Journal List > J Korean Soc Surg Hand > v.21(2) > 1106553

J Korean Soc Surg Hand. 2016 Jun;21(2):84-88. Korean.
Published online June 24, 2016.  https://doi.org/10.12790/jkssh.2016.21.2.84
Copyright © 2016. The Korean Society for Surgery of the Hand
Flexor Pollicis Longus Reconstruction in Patient with the Linburg-Comstock Syndrome
Sung Jong Woo,1 and Sang Won Moon2
1Department of Orthopaedic Surgery, Prime Hospital, Busan, Korea.
2Department of Orthopaedic Surgery, Haeundae Paik Hospital, Inje University College of Medicine, Busan, Korea.

Correspondence to: Sang Won Moon. Department of Orthopedic Surgery, Haeundae Paik Hospital, Inje University College of Medicine, 875 Haeun-daero, Haeundae-gu, Busan 48108, Korea. TEL: +82-51-797-0668, FAX: +82-51-797-0991, Email: oldeca5@naver.com
Received February 21, 2016; Revised June 09, 2016; Accepted June 12, 2016.

This is an Open Access article distributed under the terms of the Creative Commons Attribution Non-Commercial License (http://creativecommons.org/licenses/by-nc/3.0/) which permits unrestricted non-commercial use, distribution, and reproduction in any medium, provided the original work is properly cited.


Abstract

Linburg-Comstock phenomenon is defined simultaneous flexion of thumb and other fingers. The coupling of the flexor pollicis longus and flexor digitorum profundus tendons is the main pathognomonic feature of this lesion. Typically, pain is noted at the distal level of the forearm at the site of the abnormal connection. We describe a case of flexor pollicis longus tendon rupture who undergoes a carpal tunnel release, and report the Linburg-Comstock syndrome after the flexor tendon reconstruction.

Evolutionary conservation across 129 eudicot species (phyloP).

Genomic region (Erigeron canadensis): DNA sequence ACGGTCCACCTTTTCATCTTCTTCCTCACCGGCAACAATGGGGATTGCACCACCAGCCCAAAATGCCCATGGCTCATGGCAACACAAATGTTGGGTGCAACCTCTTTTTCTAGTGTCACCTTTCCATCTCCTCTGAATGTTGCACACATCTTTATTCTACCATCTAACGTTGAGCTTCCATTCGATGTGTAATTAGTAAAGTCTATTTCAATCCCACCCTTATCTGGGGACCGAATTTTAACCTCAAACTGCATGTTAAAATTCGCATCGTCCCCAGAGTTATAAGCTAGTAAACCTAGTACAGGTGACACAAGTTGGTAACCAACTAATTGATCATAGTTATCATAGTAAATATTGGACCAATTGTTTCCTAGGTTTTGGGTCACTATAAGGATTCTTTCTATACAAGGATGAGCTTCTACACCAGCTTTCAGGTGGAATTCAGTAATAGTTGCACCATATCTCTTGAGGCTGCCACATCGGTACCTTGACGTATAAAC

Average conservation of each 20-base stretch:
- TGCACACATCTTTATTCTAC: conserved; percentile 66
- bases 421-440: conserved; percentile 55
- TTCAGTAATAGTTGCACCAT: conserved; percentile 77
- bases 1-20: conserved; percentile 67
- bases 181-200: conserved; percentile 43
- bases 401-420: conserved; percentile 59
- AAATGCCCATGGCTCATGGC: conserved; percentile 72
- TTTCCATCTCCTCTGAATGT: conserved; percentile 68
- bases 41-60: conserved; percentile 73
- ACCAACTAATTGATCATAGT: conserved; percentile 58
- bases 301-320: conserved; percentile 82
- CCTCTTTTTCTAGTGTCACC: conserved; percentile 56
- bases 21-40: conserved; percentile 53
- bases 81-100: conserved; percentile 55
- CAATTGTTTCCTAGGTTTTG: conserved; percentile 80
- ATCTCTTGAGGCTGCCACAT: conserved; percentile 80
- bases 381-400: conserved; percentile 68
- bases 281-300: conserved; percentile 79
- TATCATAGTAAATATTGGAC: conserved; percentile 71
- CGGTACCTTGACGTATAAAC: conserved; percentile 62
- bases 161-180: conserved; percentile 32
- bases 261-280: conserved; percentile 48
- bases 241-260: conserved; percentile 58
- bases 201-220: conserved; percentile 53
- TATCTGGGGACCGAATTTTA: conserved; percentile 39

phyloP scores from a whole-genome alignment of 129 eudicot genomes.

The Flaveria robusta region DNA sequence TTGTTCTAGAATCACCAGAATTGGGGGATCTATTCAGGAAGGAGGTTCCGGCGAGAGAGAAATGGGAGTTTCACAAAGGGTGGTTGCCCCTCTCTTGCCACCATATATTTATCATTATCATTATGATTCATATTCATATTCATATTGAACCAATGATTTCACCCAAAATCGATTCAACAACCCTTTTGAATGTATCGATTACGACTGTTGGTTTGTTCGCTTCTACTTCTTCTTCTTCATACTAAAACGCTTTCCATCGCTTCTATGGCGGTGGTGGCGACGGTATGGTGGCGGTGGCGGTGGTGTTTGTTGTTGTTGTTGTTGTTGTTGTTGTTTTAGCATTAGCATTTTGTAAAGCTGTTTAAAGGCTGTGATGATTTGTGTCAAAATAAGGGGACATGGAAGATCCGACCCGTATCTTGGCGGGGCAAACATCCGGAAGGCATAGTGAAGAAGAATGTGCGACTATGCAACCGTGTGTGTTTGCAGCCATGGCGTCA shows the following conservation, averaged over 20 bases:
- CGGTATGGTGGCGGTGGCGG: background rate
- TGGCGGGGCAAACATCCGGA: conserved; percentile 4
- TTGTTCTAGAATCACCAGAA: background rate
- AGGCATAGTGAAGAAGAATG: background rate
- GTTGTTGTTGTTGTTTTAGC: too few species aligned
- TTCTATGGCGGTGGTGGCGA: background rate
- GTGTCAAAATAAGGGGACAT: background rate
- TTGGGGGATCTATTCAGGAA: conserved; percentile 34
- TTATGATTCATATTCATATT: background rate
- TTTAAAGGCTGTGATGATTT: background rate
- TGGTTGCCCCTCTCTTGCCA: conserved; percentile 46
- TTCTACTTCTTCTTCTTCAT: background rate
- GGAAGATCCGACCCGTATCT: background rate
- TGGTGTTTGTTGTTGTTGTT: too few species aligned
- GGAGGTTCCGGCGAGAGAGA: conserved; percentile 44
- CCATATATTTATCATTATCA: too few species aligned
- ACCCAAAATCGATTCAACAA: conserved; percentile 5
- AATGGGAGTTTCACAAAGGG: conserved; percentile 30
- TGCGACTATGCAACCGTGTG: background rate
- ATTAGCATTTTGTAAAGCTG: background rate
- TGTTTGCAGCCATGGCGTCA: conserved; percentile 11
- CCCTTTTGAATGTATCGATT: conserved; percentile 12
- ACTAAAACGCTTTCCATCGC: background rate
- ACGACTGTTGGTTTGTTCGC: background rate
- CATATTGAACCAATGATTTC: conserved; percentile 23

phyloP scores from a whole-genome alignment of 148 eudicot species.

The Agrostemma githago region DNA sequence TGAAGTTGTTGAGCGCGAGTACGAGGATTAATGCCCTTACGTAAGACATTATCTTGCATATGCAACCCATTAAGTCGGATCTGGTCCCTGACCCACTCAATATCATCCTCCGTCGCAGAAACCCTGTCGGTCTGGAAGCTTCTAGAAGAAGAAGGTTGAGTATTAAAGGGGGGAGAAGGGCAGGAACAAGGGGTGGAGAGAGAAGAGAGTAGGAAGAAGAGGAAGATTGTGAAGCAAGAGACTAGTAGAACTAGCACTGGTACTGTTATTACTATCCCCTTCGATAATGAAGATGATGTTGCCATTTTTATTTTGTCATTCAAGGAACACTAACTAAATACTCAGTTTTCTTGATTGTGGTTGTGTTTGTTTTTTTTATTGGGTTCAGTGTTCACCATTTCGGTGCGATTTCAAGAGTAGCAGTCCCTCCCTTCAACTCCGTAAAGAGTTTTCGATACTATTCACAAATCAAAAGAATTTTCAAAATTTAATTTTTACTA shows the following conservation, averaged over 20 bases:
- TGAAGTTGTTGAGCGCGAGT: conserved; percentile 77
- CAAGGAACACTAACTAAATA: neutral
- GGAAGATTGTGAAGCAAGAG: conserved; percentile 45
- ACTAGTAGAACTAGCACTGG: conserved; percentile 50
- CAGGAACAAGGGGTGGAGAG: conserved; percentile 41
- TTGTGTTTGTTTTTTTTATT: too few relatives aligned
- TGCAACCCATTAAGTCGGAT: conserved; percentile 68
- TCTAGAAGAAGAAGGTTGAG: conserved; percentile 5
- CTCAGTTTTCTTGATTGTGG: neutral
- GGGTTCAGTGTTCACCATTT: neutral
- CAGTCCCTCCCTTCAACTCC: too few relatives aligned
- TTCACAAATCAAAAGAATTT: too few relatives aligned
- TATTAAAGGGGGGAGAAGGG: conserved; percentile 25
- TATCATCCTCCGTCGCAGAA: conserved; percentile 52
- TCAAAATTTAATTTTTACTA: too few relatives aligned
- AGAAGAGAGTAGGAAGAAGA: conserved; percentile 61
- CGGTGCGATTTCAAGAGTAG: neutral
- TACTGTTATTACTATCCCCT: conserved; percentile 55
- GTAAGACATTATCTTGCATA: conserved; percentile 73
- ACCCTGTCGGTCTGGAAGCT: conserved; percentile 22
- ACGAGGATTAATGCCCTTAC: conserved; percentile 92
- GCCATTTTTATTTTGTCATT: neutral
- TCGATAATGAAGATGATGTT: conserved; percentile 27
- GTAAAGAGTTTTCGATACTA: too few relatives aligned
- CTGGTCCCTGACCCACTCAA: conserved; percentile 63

Keywords: Flexor pollicis longus; Flexor digitorum profundus; Abnormal tendon connection; Linburg-Comstock syndrome

Figures


Fig. 1
(A) Severe tenosynovitis and adhesion were seen in radial side of the wrist. (B) A flexor pollicis longus tendon was ruptured and retracted.
Click for larger image


Fig. 2
Four months follow-up physical examination demonstrate active motion of right interphalangeal joint of thumb. (A) Active extension. (B) Active flexion.
Click for larger image


Fig. 3
Demonstration of the patient's simultaneous flexion of the interphalangeal joint of the thumb and the distal interphalangeal joint of the index finger (arrow) of the right hand.
Click for larger image

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